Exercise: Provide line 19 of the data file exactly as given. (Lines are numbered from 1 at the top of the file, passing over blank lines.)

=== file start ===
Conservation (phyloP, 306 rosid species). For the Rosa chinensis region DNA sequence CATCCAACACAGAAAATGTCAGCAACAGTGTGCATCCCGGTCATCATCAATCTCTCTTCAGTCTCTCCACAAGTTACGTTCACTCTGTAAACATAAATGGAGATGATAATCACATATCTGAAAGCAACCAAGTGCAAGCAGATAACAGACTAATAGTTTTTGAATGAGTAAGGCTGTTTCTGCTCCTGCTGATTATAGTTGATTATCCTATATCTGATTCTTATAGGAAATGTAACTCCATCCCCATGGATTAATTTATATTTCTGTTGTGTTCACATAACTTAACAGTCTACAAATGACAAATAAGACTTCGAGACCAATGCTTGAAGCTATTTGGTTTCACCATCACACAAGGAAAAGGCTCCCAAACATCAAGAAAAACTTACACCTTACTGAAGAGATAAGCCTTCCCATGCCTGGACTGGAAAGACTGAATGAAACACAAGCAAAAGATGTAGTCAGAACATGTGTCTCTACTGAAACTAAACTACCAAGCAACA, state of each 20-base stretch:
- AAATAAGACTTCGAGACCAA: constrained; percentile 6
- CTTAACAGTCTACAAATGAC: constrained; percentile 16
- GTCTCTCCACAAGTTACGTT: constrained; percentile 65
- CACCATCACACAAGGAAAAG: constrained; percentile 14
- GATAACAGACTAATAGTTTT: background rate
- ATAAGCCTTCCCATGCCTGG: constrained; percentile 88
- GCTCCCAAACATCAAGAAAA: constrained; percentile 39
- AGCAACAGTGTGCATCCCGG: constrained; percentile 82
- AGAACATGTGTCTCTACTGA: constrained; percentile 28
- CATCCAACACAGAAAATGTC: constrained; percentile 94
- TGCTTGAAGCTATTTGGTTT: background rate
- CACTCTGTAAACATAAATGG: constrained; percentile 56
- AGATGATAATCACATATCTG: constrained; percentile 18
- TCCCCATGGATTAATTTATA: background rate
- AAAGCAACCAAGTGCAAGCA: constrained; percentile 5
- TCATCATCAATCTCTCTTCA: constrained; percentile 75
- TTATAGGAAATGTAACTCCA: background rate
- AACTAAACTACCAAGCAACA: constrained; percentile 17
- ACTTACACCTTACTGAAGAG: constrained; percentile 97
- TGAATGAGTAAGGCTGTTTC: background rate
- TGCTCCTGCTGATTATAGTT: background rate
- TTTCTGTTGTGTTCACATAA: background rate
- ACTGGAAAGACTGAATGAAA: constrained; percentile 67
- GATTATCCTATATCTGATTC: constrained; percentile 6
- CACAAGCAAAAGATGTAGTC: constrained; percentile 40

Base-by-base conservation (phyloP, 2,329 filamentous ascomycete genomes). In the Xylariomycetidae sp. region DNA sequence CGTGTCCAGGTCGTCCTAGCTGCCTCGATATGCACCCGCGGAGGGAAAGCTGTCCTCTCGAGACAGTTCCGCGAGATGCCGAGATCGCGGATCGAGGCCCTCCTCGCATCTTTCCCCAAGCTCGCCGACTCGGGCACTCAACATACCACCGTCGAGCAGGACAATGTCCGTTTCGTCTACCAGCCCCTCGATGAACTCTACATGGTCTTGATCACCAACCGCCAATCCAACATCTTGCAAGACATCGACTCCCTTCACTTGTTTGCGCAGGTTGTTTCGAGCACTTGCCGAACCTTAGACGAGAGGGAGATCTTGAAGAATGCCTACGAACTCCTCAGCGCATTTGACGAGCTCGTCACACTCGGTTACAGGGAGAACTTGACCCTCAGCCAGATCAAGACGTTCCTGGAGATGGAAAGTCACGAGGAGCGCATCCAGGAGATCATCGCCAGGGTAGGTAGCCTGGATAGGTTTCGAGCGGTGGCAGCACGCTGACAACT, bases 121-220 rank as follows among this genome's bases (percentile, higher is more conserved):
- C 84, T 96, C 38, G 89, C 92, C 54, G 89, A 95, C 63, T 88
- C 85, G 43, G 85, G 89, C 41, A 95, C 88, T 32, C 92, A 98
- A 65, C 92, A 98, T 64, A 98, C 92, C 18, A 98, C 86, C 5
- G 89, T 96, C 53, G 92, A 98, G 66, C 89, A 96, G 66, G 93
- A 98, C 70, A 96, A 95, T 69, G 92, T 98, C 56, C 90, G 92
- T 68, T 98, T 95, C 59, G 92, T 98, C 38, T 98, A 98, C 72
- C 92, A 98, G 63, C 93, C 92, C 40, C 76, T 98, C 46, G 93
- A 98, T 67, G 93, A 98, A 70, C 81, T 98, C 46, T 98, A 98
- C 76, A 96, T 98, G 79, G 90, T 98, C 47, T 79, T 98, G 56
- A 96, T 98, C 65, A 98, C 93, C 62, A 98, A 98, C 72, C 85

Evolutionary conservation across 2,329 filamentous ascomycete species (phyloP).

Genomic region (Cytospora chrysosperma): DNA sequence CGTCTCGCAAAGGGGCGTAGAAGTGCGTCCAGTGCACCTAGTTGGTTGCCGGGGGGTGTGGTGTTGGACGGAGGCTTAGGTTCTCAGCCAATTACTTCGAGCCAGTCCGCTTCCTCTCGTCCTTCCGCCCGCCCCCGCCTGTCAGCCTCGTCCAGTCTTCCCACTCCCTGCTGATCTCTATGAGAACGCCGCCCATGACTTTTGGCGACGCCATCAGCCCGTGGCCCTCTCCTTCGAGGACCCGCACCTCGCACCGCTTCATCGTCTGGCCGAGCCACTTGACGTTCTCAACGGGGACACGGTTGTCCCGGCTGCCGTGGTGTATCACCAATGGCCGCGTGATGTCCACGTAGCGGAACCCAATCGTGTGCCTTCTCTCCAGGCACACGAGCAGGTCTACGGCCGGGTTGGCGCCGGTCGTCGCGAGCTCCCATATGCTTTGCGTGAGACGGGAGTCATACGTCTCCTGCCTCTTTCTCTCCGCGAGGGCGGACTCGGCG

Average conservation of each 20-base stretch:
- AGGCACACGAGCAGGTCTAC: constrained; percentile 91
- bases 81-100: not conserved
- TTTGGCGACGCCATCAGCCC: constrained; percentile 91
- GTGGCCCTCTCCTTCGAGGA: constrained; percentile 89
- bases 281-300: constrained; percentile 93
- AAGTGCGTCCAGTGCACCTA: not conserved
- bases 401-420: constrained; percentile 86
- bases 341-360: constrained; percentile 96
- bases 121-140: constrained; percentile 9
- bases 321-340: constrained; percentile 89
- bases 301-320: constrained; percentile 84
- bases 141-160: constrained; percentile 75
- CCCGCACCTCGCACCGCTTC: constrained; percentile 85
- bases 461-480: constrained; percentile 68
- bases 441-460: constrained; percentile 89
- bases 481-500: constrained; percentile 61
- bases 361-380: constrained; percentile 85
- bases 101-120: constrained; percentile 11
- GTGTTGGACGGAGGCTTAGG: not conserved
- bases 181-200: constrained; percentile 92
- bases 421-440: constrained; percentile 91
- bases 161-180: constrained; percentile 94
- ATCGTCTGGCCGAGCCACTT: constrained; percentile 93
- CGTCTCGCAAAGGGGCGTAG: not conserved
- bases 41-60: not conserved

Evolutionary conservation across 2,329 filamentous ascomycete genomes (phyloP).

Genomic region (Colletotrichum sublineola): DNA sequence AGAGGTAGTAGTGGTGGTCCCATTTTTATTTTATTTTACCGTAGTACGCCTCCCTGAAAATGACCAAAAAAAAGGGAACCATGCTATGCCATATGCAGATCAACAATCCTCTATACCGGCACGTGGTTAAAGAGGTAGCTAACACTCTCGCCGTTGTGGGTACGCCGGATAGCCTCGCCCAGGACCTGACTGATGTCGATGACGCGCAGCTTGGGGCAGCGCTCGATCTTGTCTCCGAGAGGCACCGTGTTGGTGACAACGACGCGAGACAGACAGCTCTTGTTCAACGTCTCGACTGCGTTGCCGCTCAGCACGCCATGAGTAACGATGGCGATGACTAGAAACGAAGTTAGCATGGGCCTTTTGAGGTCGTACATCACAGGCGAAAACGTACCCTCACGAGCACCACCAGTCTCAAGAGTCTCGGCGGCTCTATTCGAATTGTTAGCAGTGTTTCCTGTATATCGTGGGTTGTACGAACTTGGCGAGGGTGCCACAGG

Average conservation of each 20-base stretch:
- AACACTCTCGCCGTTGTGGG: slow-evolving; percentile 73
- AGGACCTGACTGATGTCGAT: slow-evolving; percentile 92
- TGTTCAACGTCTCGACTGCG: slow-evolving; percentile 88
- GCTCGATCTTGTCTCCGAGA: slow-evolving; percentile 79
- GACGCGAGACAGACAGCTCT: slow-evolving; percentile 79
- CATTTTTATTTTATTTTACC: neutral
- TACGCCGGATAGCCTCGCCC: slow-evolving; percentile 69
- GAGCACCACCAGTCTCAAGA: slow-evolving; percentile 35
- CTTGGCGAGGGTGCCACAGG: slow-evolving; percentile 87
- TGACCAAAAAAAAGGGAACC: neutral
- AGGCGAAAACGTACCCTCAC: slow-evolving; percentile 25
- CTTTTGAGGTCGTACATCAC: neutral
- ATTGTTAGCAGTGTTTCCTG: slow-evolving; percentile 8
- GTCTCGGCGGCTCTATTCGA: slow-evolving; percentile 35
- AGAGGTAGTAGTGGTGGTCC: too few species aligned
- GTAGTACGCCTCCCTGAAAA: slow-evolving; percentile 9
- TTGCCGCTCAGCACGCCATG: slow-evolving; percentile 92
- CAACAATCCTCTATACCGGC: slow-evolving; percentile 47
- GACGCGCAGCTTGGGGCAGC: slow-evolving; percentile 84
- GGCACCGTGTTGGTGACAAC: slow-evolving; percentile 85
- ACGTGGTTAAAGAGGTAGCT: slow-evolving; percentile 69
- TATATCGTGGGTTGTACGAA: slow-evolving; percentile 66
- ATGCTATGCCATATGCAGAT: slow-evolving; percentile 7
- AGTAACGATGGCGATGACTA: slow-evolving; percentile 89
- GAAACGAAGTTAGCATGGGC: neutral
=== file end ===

- AACTAAACTACCAAGCAACA: constrained; percentile 17